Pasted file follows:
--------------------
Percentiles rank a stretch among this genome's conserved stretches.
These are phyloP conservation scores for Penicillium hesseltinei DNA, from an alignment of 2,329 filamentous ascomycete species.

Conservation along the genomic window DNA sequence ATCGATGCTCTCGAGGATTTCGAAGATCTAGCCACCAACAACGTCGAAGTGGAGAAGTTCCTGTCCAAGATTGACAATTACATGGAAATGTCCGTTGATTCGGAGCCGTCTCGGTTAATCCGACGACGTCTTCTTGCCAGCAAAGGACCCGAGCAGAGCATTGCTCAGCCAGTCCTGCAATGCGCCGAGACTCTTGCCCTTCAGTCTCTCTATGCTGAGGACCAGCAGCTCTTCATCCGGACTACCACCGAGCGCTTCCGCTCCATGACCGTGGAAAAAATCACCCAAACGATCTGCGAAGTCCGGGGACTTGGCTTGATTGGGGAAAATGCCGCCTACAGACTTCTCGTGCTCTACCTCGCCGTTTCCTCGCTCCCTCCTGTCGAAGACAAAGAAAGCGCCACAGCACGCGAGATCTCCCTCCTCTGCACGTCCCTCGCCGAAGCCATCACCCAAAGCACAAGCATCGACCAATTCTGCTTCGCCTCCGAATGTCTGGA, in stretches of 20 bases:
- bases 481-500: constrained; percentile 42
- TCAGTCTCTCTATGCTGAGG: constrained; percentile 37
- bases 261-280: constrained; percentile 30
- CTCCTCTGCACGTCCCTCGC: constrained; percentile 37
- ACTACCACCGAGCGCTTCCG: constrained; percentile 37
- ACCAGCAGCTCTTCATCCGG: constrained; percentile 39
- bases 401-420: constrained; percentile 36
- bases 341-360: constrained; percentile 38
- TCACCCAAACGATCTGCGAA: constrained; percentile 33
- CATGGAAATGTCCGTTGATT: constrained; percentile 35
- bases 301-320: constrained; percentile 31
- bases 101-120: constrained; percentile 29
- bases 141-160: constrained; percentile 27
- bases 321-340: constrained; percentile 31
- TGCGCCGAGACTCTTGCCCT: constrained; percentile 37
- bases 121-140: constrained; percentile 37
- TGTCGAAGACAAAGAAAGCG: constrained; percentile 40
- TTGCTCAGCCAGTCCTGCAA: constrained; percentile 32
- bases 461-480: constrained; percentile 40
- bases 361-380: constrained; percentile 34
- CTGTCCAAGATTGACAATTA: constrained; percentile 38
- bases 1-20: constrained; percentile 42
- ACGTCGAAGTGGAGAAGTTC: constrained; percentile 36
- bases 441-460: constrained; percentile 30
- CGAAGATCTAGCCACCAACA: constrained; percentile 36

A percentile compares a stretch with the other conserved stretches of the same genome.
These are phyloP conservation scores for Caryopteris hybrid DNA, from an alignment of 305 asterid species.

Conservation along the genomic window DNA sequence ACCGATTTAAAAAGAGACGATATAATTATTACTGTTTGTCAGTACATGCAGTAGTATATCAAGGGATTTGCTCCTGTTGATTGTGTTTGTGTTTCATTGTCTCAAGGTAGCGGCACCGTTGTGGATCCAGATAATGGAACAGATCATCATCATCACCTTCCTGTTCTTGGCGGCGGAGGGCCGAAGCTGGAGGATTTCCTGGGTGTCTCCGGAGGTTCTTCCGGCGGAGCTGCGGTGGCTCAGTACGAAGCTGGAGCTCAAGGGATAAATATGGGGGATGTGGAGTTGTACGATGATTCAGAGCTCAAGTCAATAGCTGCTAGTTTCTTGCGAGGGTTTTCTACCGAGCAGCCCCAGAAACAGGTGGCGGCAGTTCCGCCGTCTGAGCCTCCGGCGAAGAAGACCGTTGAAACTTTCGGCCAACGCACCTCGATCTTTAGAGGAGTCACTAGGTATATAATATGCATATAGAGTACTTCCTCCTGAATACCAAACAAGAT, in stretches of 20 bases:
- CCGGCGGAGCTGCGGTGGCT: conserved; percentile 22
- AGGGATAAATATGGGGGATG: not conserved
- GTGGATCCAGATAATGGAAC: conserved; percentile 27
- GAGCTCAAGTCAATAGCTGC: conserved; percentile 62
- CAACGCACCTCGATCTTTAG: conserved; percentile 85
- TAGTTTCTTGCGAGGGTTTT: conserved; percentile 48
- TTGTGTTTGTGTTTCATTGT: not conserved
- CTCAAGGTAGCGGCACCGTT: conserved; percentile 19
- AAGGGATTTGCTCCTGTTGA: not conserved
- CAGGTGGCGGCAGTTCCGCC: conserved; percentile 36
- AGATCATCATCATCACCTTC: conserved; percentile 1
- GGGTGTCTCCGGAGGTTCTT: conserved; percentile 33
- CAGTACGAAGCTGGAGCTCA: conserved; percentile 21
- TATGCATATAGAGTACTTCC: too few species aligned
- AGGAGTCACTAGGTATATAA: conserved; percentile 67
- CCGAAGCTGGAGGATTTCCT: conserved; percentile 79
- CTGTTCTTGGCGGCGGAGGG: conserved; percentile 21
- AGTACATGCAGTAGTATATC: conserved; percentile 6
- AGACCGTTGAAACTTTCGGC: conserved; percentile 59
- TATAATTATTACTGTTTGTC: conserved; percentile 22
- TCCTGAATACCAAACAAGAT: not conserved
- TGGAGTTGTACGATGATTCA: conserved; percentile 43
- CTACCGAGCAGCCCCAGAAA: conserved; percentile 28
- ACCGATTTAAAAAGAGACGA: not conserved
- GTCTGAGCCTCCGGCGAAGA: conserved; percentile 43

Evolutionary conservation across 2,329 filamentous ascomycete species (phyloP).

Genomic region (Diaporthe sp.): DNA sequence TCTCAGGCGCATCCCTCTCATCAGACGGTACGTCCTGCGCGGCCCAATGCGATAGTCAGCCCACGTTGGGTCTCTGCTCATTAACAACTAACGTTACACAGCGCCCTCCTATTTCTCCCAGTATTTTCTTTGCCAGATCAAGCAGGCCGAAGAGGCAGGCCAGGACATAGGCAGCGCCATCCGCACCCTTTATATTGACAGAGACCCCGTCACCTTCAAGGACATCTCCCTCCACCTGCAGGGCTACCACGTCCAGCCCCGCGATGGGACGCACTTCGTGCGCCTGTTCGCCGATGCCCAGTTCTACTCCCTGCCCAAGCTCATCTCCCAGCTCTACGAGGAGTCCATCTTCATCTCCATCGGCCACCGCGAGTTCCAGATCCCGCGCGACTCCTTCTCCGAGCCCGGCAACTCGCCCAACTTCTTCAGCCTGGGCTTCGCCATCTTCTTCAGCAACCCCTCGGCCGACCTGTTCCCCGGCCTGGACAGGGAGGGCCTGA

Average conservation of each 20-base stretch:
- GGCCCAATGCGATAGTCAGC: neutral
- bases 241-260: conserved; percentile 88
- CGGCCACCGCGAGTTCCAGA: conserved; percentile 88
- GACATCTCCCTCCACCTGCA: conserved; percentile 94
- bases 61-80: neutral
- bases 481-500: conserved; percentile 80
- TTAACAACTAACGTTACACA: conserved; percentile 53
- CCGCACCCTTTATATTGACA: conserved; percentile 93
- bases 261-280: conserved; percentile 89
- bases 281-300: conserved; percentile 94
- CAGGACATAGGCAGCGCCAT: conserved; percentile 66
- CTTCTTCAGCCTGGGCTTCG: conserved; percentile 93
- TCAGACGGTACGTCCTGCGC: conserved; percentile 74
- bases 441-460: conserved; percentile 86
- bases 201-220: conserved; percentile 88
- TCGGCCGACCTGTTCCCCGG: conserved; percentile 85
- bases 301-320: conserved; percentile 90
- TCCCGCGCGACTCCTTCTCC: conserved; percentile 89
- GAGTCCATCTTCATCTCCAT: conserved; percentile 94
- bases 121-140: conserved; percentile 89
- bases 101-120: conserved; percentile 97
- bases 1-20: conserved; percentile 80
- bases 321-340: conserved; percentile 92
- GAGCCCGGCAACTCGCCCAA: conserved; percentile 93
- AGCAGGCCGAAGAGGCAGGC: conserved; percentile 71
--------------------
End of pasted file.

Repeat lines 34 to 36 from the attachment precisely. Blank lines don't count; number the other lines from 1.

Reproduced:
- GTGGATCCAGATAATGGAAC: conserved; percentile 27
- GAGCTCAAGTCAATAGCTGC: conserved; percentile 62
- CAACGCACCTCGATCTTTAG: conserved; percentile 85